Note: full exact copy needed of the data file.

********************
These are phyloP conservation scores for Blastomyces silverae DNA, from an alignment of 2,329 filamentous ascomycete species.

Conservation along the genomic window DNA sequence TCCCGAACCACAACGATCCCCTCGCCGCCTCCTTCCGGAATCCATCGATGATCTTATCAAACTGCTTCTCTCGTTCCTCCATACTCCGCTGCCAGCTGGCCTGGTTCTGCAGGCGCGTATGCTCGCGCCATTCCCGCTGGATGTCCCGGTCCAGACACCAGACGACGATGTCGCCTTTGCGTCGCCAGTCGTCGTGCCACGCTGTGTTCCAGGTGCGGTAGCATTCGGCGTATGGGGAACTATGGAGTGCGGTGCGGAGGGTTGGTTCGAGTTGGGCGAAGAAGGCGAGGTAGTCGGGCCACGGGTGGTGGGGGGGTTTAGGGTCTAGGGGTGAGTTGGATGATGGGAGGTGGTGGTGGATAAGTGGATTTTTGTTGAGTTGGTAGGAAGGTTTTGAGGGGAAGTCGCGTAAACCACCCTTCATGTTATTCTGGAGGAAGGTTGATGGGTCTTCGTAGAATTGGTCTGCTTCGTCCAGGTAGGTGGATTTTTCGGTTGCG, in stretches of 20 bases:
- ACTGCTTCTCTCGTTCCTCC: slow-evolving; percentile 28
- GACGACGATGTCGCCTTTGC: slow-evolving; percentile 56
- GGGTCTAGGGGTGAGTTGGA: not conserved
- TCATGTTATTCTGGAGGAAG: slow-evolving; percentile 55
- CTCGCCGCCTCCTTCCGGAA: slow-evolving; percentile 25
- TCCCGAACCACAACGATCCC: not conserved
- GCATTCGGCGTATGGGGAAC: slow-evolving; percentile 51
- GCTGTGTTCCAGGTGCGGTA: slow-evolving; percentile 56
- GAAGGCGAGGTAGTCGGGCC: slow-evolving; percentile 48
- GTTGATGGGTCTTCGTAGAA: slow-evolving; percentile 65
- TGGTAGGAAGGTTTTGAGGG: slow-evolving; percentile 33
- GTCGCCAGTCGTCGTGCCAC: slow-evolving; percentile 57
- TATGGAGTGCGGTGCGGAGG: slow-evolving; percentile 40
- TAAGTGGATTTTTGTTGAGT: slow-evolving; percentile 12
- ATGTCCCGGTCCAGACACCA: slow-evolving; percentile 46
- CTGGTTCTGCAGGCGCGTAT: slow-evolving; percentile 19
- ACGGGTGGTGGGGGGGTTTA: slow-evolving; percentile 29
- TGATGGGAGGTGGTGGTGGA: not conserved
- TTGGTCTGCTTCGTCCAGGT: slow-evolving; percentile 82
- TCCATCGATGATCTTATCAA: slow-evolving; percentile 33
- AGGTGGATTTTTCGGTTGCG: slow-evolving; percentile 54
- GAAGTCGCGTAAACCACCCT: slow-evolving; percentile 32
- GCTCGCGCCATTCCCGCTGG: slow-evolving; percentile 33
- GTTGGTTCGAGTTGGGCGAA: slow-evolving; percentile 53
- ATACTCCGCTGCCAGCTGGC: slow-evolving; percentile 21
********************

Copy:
These are phyloP conservation scores for Blastomyces silverae DNA, from an alignment of 2,329 filamentous ascomycete species.

Conservation along the genomic window DNA sequence TCCCGAACCACAACGATCCCCTCGCCGCCTCCTTCCGGAATCCATCGATGATCTTATCAAACTGCTTCTCTCGTTCCTCCATACTCCGCTGCCAGCTGGCCTGGTTCTGCAGGCGCGTATGCTCGCGCCATTCCCGCTGGATGTCCCGGTCCAGACACCAGACGACGATGTCGCCTTTGCGTCGCCAGTCGTCGTGCCACGCTGTGTTCCAGGTGCGGTAGCATTCGGCGTATGGGGAACTATGGAGTGCGGTGCGGAGGGTTGGTTCGAGTTGGGCGAAGAAGGCGAGGTAGTCGGGCCACGGGTGGTGGGGGGGTTTAGGGTCTAGGGGTGAGTTGGATGATGGGAGGTGGTGGTGGATAAGTGGATTTTTGTTGAGTTGGTAGGAAGGTTTTGAGGGGAAGTCGCGTAAACCACCCTTCATGTTATTCTGGAGGAAGGTTGATGGGTCTTCGTAGAATTGGTCTGCTTCGTCCAGGTAGGTGGATTTTTCGGTTGCG, in stretches of 20 bases:
- ACTGCTTCTCTCGTTCCTCC: slow-evolving; percentile 28
- GACGACGATGTCGCCTTTGC: slow-evolving; percentile 56
- GGGTCTAGGGGTGAGTTGGA: not conserved
- TCATGTTATTCTGGAGGAAG: slow-evolving; percentile 55
- CTCGCCGCCTCCTTCCGGAA: slow-evolving; percentile 25
- TCCCGAACCACAACGATCCC: not conserved
- GCATTCGGCGTATGGGGAAC: slow-evolving; percentile 51
- GCTGTGTTCCAGGTGCGGTA: slow-evolving; percentile 56
- GAAGGCGAGGTAGTCGGGCC: slow-evolving; percentile 48
- GTTGATGGGTCTTCGTAGAA: slow-evolving; percentile 65
- TGGTAGGAAGGTTTTGAGGG: slow-evolving; percentile 33
- GTCGCCAGTCGTCGTGCCAC: slow-evolving; percentile 57
- TATGGAGTGCGGTGCGGAGG: slow-evolving; percentile 40
- TAAGTGGATTTTTGTTGAGT: slow-evolving; percentile 12
- ATGTCCCGGTCCAGACACCA: slow-evolving; percentile 46
- CTGGTTCTGCAGGCGCGTAT: slow-evolving; percentile 19
- ACGGGTGGTGGGGGGGTTTA: slow-evolving; percentile 29
- TGATGGGAGGTGGTGGTGGA: not conserved
- TTGGTCTGCTTCGTCCAGGT: slow-evolving; percentile 82
- TCCATCGATGATCTTATCAA: slow-evolving; percentile 33
- AGGTGGATTTTTCGGTTGCG: slow-evolving; percentile 54
- GAAGTCGCGTAAACCACCCT: slow-evolving; percentile 32
- GCTCGCGCCATTCCCGCTGG: slow-evolving; percentile 33
- GTTGGTTCGAGTTGGGCGAA: slow-evolving; percentile 53
- ATACTCCGCTGCCAGCTGGC: slow-evolving; percentile 21